LEXINGTON – Andrew Heath’s first meeting with his team as the new head wrestling coach at Lexington was met with dead silence Friday.
It was a scene right out of an episode of “Punk’d.”
“I told them everything was going to be different, everything was going to change and they got bug-eyed,” Heath said. “Then I assured them, ‘Guys, nothing’s going to change.’ Obviously, it’s going to be a little different, but we’re still going to focus on the fundamentals, do the work in the practice room, focus on the process and let the results take care of themselves.”
Heath, 29, inherits a program built into a state power by Brent Rastetter. He left earlier this month to oversee a start-up wrestling program at Otterbein University.
Under Rastetter’s watch, Lex has won eight consecutive Ohio Cardinal Conference titles, eight of the last nine J.C. Gorman Invitationals, produced the school’s first four state champs and finished among the top 10 Division II schools six of the last seven years.
Heath admitted to having some reservations about succeeding a north central Ohio coaching giant like “Ratty.”
“We’re talking about one of the best coaches ever in this area,” Heath said. “Obviously, he set a standard I can only hope to reach, not just in wrestling but in his relationship with kids.
“I’m proof of that because of the relationship he had with me.”
Rastetter and Heath spent the past 17 years together, either as coach-athlete or coach-sidekick, starting when Heath was in seventh grade. He began coaching at the junior high right out of high school, took over that team his second year and then was promoted to head junior varsity coach and varsity assistant last winter.
“Maybe it was a premonition, but I wanted closer contact with him (last season) in case anything like (me leaving) happened,” Rastetter said. “He’s a great kid. There is nobody, absolutely nobody, nobody even close, who loves Lexington wrestling as much as he does.
“He was an average varsity wrestler; he’ll be the first to admit it, but he’s one of those guys who loves giving back, who loves coaching. When I recruit kids now, I don’t care if they’re an elite kid; I want someone who has a passion for the sport. I want those kind of kids in the practice room. Andrew has always had that passion for the sport.”
Heath will retain former Lex star Dave Smith and Jeff Meyer off Rastetter’s staff to be his right- and left-hand men. Lex has been holding open mats on Tuesdays and Thursdays, but the first official day of practice is Nov. 9. The Minutemen need to replace 10 senior starters in their lineup and return only two district qualifiers in Aidan Ammons (170) and T.J. Gerhardt (182).
Heath doesn’t shy away from using the “R” word, but his isn’t “rebuild” or “reload.”
“It’s a reboot,” he said. “We’re going to be young. We not only lost 10 seniors, we lost 10 four-year lettermen who have been in the lineup since they were freshmen. When that happens, the grade behind them doesn’t get any varsity time, so we’ve lost a year. We won’t have any seniors that I know of. The good thing is the juniors have had a chance to develop.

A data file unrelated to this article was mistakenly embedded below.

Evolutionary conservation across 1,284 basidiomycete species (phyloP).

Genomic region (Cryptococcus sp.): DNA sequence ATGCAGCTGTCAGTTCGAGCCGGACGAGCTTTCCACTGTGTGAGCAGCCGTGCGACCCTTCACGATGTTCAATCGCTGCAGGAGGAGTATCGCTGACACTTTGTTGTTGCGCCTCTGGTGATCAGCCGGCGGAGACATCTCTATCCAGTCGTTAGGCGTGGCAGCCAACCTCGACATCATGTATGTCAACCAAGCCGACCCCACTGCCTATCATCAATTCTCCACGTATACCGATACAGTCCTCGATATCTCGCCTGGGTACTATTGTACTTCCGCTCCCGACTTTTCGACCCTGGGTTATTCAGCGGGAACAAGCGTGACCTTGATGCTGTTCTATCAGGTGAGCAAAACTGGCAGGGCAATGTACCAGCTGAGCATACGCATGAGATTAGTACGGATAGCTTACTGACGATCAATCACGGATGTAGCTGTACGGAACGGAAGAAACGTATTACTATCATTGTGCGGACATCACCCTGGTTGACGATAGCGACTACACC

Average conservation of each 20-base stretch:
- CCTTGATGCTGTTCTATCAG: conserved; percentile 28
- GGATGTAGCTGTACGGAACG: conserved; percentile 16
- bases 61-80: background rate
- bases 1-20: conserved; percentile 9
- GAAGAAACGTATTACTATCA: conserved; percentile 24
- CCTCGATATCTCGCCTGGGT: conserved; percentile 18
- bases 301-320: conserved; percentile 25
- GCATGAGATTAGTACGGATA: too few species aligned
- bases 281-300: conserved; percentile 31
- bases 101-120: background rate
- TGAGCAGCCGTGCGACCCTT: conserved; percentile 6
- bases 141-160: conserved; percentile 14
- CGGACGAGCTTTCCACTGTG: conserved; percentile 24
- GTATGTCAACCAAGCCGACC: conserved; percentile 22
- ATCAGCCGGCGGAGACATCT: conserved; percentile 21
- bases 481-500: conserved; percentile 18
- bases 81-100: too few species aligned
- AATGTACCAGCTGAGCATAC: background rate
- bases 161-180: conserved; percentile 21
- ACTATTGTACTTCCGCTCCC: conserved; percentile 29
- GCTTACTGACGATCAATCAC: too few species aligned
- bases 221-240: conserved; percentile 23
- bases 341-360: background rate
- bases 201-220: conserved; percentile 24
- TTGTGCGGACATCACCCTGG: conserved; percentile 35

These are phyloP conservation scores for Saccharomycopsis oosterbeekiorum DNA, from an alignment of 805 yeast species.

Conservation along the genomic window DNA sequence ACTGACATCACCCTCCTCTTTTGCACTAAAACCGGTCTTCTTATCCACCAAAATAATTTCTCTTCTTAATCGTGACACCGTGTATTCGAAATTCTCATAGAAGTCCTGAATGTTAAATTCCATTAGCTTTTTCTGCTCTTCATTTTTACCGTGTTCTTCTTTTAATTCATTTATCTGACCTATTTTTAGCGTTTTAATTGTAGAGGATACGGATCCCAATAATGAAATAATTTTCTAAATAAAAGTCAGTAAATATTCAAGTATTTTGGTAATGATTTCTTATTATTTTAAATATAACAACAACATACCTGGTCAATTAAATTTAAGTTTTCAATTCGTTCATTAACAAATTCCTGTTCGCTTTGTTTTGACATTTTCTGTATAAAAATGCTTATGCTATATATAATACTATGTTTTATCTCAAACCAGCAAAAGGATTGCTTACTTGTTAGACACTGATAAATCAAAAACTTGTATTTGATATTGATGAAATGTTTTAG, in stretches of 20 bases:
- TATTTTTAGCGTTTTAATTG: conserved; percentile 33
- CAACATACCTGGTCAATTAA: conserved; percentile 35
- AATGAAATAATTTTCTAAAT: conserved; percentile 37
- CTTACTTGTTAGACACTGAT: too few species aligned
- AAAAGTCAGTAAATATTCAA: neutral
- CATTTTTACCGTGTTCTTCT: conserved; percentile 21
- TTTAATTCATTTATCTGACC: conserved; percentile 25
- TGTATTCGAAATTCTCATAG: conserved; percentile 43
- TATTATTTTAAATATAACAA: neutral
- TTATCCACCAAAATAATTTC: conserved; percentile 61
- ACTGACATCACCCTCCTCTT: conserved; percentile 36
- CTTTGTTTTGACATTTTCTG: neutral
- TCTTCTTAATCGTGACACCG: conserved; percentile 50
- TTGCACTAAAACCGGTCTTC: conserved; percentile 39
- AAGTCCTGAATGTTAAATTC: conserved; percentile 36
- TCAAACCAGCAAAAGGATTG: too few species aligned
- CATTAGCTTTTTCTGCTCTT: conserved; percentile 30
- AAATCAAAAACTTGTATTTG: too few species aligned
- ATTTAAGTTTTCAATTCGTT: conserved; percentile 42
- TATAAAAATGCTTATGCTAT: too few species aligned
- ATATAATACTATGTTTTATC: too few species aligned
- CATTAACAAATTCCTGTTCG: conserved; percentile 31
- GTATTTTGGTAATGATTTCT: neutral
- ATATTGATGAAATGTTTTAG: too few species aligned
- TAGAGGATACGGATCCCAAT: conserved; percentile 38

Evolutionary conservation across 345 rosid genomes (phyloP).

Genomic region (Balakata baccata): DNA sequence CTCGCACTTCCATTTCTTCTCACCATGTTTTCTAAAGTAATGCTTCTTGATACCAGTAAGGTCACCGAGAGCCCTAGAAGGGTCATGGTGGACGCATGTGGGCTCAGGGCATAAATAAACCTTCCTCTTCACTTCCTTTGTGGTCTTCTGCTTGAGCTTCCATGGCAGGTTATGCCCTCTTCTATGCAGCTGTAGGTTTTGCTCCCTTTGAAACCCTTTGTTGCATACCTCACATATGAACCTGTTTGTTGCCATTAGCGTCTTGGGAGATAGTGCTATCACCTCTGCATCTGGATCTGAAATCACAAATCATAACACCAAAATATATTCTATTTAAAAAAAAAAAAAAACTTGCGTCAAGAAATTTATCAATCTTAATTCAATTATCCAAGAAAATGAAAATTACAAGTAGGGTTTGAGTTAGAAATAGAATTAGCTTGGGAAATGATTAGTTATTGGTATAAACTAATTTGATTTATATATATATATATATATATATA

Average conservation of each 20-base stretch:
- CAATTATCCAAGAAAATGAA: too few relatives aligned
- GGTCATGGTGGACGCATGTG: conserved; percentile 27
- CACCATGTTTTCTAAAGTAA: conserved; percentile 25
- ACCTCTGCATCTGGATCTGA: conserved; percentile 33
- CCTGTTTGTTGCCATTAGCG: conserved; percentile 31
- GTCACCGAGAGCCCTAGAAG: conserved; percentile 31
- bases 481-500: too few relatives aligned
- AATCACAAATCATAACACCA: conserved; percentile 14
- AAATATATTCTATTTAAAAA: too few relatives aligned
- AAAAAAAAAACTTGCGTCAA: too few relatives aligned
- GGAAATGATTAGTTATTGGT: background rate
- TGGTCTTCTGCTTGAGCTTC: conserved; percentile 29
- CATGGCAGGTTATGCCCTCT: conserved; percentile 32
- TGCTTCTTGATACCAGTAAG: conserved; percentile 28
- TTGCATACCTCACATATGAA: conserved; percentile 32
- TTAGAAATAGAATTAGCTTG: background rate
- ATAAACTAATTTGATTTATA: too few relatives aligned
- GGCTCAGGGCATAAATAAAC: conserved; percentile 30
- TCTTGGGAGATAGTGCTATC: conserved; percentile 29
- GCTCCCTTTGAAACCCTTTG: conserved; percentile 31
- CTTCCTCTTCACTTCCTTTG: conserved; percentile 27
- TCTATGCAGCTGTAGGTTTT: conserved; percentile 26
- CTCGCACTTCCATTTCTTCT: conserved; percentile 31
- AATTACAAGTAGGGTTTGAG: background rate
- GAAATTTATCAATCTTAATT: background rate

“We’re not going to be what we were, but we’re going to go hard and we’re going to compete.”
It’s not widely known, but Heath would often meet with wrestlers Drew Kasper, Brandon Leynaud and Nate Temple at a local gym after school for weight-training sessions. This went on for a couple years. Nobody told him he had to do it. It was Heath building a bond with wrestlers like the one he shared in his youth with Rastetter.
“He’ll put the time in; he knew how important that was to me building the program,” Rastetter said. “I think he exceeded his ability as a wrestler and football player and once he finds his own niche as a coach he’ll pull that out of the kids. I’ve had a lot of wrestlers come back and coach, but none have put themselves into it and invested the time like he did.”
Heath was in the seat next to Rastetter on the raised mat when Kasper won a 182-pound state championship in March.
“I had been coaching him since he was a baby,” Heath said. “To experience that with him … I want to do that again. That’s why I’m doing this. He said in fifth grade he wanted to be a state champ and I told him I’d do whatever I could to help.
“Brent taught me not to put a ceiling on kids, that they can achieve anything they want.”
That approach certainly seems to have worked with Heath, who went from being an unheralded wrestler to overseeing one of the best programs in Ohio.
“His desire reminded me of the opportunity I had to come home to my alma mater,” director Joe Roberts, a Lex grad,said. “Not many get that opportunity. I kind of got emotional seeing the passion he had for wanting to coach his alma mater.
“He’s not going to reinvent the wheel. He wants to build on the foundation coach Rastetter has built and expand it. He has the same mindset with young kids as Ratty. Be patient, push them and hope they’re ready come the end of the season.”
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